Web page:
By Cam Lucadou-Wells
Bruce MP Julian Hill has called for a public health education campaign after anti-vaxxers bombarded his Facebook page with “bat-s*** crazy nonsense”.
On 29 May, Mr Hill posted a photo of himself being vaccinated against Covid and urging others to get their “jab”.
In response, his post received a whopping 33,000 comments, including many warning against the “untested” and “experimental” vaccines.
One comment contained an image with the seeming endorsement of the Therapeutic Goods Administration logo, claiming the vaccines caused 210 “Covid-19 vaccine deaths” from 1 January to 23 May.
The image appears to have misrepresented a TGA safety report.
The safety report stated the TGA received 210 reports of deaths after Pfizer or AstraZeneca immunisation, but only one Australian death was linked to the vaccines.
“Apart from the single Australian case in which death was linked to TTS (thrombosis with thrombocytopenia syndrome), Covid-19 vaccines have not been found to cause death,” the safety report stated.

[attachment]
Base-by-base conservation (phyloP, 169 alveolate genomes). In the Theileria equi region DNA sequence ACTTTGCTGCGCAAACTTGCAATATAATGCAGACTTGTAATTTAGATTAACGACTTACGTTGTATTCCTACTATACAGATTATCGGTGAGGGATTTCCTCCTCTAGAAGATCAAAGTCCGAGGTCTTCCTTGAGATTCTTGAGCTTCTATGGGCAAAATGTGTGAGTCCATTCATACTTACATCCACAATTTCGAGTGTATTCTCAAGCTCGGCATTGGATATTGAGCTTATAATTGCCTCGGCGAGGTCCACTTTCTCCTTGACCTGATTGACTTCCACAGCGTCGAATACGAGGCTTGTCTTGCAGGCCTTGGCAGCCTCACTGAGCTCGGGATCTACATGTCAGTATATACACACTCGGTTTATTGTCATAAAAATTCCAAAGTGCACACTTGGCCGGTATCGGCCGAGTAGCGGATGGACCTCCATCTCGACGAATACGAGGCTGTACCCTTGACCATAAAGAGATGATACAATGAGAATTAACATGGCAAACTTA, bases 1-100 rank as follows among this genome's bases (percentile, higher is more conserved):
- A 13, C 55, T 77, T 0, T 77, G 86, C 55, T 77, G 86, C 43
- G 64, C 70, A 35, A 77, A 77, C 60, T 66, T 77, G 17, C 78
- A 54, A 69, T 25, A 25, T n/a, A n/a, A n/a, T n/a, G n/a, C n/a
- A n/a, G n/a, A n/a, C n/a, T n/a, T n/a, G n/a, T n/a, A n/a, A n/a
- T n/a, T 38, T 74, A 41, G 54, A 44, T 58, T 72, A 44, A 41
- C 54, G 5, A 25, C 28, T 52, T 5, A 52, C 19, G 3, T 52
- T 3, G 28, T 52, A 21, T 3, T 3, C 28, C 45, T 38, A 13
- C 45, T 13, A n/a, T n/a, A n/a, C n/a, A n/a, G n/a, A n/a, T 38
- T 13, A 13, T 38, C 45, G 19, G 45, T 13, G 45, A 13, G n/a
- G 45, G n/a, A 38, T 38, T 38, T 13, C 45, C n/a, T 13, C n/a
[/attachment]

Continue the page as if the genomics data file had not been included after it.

Mr Hill said Australia needed a “proper national information campaign to combat disinformation and this bat-s*** crazy nonsense being spread online”.
“People should check the Health Department’s website or talk to their doctor, not believe conspiracy theories and rubbish on the internet and social media.”
Mr Hill wrote to Health Minister Greg Hunt to call for a campaign..
“If you finally get around to commissioning an information campaign I would suggest that you find a different group of people though to those who came up with the milkshake ad.”
A spokesperson for Health Minister Greg Hunt said new ads launched in early May to inform 50s and over that they could receive the vaccine.
It featured leading medical authorities as a “counter to misinformation about the vaccines and provide assurance to the community”.
“This was also aligned with the doubling of the supplies to GPs.”
The Health Department also hosts information on its website health.gov.au, including an “Is It True?” section with answers to common questions in the community.
“As always, we suggest Australians get medical advice from medical experts, not Facebook.”
Meanwhile, the TGA has referred the alleged misrepresentation to federal police. The offence is punishable by up to two years’ jail.
“The alleged posting, particularly of false information surrounding deaths from ‘Covid-19 vaccines’ with the Department’s and TGA’s apparent endorsement is particularly concerning,” a TGA spokesperson said.
“The risk of such misinformation, in the course of the Covid-19 pandemic, poses an unacceptable threat to Australians.
“The TGA is working with social media platforms to remove relevant posts, and has referred the matter to the Australian Federal Police.”